Certain bloodlines in my own family have a high risk of ovarian cancer. I would like to point out that if you are in this position, you are much better off than the average woman. Ovarian cancer is extremely difficult to diagnose before it's too late to treat it, so any screening process that allows you to be followed up on a regular basis is a very good idea. If you are diagnosed with a possible tumour, it can be treated while it is still very small. Most women who get ovarian cancer are not as lucky.
three of my sons have hereditary bowel cancer of which my husband died of two have had operations the third is going into hospital soon they have children what are the chances of my grandchildren getting this disease
I'm so sorry to hear that hereditary bowel cancer has affected your family so badly. It's understandable that you must be very worried about your grandchildren. I suggest you give our Macmillan Support Line a call and speak to one of the specialist cancer nurses, like Jennifer who hosted this webchat. They will be able to talk through the risks with you. It's freephone 0808 808 0000 (Mon-Fri, 9am-8pm).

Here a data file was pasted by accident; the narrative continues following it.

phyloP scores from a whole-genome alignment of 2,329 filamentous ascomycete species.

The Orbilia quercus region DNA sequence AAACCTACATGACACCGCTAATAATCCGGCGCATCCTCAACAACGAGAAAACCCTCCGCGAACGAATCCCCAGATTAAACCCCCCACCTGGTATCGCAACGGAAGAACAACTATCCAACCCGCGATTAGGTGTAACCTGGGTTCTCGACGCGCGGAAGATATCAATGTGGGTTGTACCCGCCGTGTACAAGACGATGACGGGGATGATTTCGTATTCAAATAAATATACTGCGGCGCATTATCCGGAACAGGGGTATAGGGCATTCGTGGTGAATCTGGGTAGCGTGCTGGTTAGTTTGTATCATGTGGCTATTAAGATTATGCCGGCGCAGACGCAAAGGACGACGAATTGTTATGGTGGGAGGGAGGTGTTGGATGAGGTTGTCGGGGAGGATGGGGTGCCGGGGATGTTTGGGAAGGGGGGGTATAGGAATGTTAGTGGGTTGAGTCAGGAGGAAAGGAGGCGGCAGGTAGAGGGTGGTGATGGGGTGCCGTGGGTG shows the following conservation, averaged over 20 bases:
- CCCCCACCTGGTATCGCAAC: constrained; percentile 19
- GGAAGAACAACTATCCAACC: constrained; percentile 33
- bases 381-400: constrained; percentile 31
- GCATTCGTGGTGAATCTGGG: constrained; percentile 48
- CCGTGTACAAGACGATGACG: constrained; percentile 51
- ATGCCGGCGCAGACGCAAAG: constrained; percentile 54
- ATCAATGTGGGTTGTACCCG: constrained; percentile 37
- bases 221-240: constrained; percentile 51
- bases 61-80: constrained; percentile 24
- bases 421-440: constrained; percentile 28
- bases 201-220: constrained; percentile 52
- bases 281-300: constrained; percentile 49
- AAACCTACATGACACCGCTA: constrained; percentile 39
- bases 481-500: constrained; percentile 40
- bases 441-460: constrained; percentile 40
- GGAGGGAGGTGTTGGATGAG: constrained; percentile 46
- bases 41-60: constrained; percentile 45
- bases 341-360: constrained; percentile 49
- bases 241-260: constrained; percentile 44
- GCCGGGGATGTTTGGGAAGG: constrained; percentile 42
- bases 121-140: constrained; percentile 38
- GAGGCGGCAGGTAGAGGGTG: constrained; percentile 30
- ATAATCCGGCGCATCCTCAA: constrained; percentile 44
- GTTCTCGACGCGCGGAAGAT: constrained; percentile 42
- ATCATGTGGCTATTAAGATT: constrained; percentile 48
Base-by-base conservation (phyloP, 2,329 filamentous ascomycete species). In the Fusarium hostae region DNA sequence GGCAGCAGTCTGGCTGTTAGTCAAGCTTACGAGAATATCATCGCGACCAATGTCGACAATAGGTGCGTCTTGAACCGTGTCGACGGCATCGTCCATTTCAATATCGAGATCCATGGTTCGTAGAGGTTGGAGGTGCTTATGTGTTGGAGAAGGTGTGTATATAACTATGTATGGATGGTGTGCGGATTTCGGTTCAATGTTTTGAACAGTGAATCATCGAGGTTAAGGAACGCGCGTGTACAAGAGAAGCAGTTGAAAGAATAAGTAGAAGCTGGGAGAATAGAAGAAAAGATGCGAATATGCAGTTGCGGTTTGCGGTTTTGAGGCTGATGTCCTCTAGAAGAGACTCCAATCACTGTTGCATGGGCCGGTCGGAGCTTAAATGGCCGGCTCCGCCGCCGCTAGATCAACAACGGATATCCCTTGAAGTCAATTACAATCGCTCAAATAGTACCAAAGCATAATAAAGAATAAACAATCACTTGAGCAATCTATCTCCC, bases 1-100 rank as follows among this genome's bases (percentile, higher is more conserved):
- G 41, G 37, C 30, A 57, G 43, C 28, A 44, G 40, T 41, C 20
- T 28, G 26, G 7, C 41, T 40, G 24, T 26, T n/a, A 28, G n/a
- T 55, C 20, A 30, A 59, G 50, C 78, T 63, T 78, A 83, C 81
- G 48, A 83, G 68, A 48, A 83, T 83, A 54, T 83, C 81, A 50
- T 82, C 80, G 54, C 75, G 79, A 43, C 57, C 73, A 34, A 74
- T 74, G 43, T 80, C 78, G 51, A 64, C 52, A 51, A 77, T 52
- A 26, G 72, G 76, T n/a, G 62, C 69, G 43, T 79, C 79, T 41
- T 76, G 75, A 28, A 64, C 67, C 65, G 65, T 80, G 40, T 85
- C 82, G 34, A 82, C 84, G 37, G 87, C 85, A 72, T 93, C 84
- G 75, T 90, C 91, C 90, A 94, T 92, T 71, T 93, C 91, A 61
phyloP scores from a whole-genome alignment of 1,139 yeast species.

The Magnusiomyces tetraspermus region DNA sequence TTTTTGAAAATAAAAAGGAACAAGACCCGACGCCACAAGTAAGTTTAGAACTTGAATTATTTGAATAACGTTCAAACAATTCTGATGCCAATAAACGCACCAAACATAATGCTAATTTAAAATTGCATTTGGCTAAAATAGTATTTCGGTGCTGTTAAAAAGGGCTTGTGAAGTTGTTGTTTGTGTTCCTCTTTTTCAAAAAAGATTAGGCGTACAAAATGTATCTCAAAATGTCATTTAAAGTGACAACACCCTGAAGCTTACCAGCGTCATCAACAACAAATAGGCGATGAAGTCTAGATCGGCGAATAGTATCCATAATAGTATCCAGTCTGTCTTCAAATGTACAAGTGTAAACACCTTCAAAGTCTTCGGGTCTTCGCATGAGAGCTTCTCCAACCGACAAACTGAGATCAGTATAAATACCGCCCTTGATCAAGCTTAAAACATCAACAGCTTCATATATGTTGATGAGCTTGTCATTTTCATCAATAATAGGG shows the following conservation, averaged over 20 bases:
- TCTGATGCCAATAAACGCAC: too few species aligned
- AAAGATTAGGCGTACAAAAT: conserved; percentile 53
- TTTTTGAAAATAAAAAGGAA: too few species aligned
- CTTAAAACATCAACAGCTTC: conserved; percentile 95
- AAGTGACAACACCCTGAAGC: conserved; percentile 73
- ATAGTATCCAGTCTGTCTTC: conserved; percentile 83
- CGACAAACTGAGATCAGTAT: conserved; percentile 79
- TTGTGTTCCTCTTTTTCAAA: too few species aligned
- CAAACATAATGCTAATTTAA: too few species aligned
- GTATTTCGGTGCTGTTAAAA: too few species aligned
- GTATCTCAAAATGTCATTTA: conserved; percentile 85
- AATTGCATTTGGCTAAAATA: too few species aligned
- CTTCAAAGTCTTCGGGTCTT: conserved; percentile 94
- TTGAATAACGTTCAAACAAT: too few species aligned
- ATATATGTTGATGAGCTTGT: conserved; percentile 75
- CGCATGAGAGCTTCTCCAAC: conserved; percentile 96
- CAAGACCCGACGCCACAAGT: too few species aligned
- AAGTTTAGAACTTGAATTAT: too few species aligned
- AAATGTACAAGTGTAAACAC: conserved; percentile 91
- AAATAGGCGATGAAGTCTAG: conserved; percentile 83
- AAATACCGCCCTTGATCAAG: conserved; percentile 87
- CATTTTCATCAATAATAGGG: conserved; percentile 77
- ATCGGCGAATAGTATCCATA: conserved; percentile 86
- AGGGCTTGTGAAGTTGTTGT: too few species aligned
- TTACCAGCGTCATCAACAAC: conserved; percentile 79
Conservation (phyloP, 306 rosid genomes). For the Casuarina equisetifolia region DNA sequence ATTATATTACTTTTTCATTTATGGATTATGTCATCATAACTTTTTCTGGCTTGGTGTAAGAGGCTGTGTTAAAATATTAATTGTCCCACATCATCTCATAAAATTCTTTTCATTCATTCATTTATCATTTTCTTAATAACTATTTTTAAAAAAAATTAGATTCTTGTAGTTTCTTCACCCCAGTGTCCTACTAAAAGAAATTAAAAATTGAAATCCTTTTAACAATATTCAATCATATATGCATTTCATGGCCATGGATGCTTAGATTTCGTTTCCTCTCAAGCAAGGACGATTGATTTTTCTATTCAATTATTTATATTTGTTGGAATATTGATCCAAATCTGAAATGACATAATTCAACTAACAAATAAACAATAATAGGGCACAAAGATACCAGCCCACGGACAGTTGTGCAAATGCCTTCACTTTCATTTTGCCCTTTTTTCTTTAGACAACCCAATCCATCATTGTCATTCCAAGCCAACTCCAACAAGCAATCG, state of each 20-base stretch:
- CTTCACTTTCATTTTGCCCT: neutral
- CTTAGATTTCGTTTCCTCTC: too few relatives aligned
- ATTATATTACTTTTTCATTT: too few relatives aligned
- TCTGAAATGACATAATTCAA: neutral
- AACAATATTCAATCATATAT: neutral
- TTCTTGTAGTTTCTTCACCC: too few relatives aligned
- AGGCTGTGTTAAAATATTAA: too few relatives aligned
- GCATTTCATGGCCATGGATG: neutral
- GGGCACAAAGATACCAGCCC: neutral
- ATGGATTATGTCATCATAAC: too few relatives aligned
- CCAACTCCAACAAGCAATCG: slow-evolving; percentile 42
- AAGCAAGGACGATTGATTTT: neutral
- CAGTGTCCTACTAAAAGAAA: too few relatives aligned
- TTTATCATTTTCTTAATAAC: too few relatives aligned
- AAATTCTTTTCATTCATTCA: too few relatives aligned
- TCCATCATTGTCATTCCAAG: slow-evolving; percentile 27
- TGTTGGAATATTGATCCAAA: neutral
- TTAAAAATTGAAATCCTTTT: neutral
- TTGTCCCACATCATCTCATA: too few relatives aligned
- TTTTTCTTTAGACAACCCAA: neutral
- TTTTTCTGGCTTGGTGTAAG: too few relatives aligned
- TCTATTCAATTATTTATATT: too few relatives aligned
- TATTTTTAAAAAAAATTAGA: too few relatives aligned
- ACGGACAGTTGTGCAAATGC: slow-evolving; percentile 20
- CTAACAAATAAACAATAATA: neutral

hi, i would like some advice if possible, my dad died 12 years ago of cancer of the oesophagus and my uncle (my dads twin brother) died 4 years ago from the same thing. could this be passed down to me, i have always been worried about this and would like some answers, i have already had a scare of cervicel cancer 2 yrs ago and get checked ever year. please help.
I'm sorry to hear that you have lost your dad and your uncle. I can see that it must be very worrying for you that it was the same cancer type in both cases. If you give our Macmillan Support Line a call on freephone 0808 808 0000 (Mon-Fri, 9am-8pm), one of our specialist nurses will take a detailed family history from you and talk you through the risks and whether genetic testing might be appropriate.
If you have any questions about our organisation our Macmillan team would love to hear from you
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© Macmillan Cancer Support 2010